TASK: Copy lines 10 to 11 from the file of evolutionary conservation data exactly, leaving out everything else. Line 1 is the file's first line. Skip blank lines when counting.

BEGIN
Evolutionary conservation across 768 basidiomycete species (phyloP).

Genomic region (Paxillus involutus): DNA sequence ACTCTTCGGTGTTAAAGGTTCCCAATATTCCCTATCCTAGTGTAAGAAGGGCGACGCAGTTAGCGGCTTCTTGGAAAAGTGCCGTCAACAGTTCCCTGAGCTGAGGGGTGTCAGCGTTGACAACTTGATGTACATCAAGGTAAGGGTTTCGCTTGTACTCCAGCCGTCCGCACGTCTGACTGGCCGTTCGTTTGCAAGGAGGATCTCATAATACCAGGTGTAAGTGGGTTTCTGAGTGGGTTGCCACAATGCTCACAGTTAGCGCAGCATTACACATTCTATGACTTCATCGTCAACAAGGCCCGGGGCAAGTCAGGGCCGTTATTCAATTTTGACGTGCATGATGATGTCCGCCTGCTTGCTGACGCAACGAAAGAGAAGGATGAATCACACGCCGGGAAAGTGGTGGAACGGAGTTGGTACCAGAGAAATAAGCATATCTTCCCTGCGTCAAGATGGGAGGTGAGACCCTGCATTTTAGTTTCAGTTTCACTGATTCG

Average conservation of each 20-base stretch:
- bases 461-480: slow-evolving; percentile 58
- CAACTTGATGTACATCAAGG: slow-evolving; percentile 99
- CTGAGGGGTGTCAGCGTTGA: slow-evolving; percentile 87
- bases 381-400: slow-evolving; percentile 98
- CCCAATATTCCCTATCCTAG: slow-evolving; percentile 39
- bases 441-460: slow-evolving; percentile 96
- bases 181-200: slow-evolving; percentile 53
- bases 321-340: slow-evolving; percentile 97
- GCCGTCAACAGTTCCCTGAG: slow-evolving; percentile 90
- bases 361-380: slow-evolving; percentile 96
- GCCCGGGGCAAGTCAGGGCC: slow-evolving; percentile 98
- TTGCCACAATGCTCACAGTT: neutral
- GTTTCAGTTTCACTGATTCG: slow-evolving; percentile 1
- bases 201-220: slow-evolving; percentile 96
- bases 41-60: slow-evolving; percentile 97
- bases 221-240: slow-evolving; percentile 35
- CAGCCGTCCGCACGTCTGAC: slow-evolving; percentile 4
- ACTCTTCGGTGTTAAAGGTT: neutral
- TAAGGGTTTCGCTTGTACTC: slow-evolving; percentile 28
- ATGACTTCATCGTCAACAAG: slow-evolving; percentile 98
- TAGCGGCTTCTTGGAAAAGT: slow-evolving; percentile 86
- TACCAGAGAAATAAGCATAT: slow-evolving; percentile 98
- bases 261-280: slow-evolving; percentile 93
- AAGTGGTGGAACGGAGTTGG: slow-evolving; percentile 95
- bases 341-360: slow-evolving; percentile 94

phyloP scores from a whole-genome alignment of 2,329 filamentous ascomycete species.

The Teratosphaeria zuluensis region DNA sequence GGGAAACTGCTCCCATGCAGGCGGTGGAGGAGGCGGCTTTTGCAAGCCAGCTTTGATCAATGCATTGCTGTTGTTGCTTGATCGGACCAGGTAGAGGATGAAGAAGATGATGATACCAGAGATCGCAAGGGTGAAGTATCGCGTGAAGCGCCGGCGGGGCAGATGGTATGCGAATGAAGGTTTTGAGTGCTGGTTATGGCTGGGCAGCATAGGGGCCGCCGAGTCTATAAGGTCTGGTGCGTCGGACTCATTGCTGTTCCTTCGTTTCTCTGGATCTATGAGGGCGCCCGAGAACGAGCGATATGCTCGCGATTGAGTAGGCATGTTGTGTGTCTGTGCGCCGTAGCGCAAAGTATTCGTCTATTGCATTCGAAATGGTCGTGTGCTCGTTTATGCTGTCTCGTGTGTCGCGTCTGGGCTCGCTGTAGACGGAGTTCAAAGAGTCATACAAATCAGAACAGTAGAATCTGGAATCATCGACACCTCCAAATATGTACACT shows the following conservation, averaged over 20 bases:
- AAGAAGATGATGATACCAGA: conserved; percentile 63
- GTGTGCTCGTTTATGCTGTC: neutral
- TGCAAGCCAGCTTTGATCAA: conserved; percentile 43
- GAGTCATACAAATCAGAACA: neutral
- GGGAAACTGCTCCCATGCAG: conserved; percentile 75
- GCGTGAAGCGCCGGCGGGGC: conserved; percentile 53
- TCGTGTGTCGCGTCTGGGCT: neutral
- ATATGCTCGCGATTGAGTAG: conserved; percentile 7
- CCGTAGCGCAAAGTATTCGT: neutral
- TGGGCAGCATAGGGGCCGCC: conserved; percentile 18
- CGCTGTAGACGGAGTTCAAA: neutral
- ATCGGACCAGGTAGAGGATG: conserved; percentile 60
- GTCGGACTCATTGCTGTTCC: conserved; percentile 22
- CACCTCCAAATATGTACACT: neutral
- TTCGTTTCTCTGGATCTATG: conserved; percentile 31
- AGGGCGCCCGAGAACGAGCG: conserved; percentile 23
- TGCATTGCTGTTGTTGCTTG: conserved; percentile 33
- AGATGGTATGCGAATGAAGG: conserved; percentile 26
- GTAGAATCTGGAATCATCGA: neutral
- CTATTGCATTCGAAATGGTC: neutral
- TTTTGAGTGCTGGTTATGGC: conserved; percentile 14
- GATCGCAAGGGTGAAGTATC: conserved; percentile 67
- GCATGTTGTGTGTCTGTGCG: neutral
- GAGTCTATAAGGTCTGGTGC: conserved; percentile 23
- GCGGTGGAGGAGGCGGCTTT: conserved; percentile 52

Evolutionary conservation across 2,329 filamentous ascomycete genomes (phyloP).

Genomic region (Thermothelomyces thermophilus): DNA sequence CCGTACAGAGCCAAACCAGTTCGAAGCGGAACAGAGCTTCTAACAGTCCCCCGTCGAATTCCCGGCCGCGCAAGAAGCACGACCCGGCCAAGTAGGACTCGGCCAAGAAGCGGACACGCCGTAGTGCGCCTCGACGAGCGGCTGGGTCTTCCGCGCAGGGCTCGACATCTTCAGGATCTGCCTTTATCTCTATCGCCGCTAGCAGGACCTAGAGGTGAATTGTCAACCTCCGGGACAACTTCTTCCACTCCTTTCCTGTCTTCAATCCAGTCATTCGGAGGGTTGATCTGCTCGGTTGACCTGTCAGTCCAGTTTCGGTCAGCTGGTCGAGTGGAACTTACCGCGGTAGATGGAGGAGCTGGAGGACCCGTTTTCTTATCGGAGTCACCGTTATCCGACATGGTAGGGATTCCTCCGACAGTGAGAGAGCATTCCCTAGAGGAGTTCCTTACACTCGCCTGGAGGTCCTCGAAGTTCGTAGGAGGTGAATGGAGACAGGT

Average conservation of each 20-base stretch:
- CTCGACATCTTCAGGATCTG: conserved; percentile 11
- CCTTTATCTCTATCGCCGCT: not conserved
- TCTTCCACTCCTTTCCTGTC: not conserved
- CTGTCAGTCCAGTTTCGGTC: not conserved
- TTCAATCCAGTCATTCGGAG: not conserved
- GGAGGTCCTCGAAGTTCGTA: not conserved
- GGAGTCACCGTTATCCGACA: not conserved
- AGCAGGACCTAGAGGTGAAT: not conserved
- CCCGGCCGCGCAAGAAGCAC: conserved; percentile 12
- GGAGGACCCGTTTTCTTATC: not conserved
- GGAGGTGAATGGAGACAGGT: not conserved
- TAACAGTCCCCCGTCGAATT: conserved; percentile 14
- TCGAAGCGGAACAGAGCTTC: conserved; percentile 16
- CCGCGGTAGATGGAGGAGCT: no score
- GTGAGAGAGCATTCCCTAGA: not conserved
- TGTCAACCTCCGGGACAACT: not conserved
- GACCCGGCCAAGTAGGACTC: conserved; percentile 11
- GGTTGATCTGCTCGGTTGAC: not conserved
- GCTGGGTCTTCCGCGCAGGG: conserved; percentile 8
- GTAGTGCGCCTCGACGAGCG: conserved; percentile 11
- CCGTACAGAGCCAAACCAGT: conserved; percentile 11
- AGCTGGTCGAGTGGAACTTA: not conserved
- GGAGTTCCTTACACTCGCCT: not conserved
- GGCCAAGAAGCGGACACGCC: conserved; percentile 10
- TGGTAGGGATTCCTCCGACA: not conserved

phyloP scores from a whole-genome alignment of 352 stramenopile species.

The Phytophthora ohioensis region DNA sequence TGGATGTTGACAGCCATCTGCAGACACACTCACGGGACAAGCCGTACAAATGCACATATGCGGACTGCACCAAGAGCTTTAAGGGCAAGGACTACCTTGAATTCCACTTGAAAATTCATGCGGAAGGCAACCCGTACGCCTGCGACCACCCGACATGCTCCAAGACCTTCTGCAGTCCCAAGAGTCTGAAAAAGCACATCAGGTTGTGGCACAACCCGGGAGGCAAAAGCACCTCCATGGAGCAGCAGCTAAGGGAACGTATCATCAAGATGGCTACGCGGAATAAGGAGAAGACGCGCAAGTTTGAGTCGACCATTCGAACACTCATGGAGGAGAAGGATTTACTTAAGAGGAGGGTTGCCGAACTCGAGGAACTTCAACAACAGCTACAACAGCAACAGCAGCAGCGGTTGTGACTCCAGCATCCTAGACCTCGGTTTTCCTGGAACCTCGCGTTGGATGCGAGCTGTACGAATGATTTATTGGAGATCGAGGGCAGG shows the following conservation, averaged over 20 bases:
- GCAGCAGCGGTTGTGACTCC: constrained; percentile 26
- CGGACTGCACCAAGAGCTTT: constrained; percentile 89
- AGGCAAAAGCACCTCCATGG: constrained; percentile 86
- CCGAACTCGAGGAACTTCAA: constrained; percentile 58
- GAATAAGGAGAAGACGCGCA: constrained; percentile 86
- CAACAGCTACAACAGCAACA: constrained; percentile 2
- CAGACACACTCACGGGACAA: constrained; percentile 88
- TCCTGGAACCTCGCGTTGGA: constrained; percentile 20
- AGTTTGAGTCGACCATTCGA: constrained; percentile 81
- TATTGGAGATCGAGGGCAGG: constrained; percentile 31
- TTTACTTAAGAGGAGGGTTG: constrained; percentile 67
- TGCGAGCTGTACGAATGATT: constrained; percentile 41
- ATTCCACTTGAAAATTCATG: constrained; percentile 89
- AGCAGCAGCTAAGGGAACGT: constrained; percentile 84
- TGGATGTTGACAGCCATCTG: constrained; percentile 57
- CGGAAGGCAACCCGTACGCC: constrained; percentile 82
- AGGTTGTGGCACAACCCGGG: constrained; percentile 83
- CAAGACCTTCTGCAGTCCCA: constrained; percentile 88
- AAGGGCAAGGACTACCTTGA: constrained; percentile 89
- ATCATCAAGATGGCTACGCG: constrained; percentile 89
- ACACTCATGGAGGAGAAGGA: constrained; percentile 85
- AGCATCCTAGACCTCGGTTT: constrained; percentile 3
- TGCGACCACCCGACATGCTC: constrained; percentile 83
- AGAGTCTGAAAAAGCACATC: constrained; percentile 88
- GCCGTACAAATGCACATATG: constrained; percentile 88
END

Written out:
- bases 181-200: slow-evolving; percentile 53
- bases 321-340: slow-evolving; percentile 97